Lockean Essentialism and the Possibility of Miracles
Locke, metaphysics, miracles, essentialism, God
If the laws of nature are metaphysically necessary, then it appears that miracles are metaphysically impossible. Yet Locke accepts both essentialism, which takes the laws to be metaphysically necessary, and the possibility of miracles. I argue that the apparent conflict here can be resolved if the laws are by themselves insufficient for guaranteeing the outcome of a particular event. This suggests that, on Locke’s view, the laws of nature entail how an object would behave absent divine intervention. While other views of laws also make miracles counterfactually depen- dent on God’s will, I show how this view is consistent with the essentialist commit- ment to the view that the laws are metaphysically necessary. Further, I argue that Locke’s view is a relatively attractive version of essentialism, in part, because it allows for the possibility of miracles.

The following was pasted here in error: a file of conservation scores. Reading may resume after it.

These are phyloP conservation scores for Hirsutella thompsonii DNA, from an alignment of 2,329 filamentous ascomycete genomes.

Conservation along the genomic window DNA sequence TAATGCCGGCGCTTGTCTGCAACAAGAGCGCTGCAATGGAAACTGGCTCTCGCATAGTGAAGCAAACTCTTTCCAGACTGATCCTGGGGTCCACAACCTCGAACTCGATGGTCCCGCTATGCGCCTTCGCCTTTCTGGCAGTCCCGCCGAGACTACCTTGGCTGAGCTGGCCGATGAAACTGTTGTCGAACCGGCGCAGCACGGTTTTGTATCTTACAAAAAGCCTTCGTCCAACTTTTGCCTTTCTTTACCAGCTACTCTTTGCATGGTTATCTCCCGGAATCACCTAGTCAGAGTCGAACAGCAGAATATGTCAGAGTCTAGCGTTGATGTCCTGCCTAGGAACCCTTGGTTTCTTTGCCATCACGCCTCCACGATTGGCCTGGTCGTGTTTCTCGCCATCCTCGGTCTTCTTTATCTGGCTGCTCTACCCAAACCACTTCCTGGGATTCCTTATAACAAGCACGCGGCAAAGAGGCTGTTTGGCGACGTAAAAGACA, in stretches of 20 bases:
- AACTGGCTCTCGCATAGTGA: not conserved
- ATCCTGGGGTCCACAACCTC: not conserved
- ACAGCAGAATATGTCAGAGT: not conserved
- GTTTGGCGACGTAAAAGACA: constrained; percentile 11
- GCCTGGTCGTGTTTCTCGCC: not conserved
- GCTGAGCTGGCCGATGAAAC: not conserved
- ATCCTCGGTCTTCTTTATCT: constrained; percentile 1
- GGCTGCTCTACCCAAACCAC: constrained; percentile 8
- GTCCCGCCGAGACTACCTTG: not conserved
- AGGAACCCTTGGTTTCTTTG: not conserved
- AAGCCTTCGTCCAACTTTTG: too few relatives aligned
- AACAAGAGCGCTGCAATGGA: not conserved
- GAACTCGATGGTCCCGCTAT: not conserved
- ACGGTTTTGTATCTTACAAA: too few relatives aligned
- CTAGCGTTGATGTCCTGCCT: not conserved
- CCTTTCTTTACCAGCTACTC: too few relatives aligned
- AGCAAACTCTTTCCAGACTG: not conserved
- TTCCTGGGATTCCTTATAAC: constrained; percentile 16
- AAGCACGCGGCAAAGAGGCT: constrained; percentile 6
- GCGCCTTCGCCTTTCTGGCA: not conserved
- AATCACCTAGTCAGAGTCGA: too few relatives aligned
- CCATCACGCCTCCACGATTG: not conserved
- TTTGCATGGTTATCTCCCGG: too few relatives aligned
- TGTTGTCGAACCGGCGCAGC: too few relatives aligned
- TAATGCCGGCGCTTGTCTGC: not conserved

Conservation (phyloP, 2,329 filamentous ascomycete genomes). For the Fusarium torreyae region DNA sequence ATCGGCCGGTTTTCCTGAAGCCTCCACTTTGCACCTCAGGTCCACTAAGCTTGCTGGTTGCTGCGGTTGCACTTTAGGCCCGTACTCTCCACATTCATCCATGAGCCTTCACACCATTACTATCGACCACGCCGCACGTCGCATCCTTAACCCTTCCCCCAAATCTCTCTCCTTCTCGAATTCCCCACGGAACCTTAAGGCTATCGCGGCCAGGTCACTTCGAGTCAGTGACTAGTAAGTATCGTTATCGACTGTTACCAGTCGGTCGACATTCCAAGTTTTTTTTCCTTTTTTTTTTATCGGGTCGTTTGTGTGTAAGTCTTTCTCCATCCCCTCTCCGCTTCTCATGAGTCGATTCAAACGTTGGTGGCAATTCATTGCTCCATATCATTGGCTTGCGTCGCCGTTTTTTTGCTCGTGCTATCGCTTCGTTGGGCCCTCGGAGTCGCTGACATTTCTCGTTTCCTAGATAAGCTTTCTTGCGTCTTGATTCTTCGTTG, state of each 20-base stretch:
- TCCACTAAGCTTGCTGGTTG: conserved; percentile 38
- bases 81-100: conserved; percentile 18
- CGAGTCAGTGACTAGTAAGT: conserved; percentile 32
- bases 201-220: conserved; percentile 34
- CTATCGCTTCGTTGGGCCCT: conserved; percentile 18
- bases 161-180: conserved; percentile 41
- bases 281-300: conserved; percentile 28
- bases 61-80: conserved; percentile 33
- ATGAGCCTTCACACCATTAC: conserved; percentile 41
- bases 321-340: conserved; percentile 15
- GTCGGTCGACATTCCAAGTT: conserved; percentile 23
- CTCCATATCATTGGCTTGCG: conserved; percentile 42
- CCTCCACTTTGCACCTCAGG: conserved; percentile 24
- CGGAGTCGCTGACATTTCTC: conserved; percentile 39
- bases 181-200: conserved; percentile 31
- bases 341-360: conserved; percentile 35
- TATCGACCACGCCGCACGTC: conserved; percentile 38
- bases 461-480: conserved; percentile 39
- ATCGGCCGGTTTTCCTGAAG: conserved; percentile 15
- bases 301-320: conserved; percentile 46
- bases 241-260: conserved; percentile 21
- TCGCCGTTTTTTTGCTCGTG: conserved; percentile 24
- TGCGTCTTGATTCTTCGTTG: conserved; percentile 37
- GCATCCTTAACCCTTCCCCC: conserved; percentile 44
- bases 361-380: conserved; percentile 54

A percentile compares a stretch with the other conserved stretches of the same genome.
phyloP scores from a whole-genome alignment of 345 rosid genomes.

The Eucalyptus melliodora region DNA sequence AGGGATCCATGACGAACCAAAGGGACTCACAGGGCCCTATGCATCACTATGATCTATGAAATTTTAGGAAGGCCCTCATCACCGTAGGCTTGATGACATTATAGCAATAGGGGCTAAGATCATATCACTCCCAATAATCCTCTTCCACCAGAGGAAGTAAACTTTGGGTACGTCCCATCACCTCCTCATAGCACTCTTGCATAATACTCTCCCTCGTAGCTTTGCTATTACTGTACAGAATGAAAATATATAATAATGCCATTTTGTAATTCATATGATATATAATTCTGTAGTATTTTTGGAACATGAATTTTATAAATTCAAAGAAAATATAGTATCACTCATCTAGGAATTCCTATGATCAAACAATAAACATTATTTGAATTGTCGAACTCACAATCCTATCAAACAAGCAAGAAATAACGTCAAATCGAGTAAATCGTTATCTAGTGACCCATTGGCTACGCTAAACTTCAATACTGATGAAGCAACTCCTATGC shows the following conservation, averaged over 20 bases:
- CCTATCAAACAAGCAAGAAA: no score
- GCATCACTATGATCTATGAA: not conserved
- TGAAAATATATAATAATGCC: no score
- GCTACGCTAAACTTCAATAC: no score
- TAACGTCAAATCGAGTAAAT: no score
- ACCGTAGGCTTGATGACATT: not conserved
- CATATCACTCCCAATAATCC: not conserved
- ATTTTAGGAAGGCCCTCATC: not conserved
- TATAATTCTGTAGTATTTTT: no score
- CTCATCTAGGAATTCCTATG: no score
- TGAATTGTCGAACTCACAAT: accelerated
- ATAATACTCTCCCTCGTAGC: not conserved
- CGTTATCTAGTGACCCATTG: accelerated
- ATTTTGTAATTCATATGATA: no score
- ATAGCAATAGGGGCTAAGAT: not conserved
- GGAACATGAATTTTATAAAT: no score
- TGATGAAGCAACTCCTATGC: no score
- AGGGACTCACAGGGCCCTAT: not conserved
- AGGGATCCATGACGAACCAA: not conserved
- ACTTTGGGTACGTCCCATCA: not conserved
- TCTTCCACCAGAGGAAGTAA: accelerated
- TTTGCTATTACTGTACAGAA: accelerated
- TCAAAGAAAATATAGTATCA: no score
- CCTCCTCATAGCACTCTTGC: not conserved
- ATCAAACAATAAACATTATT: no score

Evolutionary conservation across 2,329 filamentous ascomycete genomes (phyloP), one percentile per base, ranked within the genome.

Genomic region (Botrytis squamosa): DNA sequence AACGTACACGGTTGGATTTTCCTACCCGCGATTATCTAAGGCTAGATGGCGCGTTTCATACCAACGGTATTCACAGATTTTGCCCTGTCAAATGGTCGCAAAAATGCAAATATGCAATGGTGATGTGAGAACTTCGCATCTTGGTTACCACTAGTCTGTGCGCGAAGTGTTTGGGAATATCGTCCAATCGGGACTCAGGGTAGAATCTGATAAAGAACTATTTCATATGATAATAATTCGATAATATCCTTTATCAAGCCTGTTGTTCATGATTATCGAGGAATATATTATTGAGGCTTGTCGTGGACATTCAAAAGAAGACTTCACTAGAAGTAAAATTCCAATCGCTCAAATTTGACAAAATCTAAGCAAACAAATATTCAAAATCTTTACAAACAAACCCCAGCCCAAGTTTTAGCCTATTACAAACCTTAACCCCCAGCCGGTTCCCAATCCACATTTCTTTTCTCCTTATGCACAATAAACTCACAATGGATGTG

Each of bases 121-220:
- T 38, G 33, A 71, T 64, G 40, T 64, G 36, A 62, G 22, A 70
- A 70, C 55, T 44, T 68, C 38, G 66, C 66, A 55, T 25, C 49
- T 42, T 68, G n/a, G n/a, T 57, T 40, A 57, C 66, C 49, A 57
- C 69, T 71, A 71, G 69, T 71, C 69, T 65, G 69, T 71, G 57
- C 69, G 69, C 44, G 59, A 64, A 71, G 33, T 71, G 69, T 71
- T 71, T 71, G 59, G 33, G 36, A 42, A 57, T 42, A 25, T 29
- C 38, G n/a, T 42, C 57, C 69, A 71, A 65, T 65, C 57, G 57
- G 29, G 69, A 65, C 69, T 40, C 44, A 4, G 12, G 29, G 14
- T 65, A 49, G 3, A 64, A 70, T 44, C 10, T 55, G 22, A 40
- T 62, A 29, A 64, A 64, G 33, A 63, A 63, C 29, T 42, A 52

Original Publication Citation
“Lockean Essentialism and the Possibility of Miracles,” Southern Journal of Philosophy v. 52, n. 2 (2018)
BYU ScholarsArchive Citation
Rockwood, Nathan, "Lockean Essentialism and the Possibility of Miracles" (2018). Philosophy Faculty Publications. 22.
The Southern Journal of Philosophy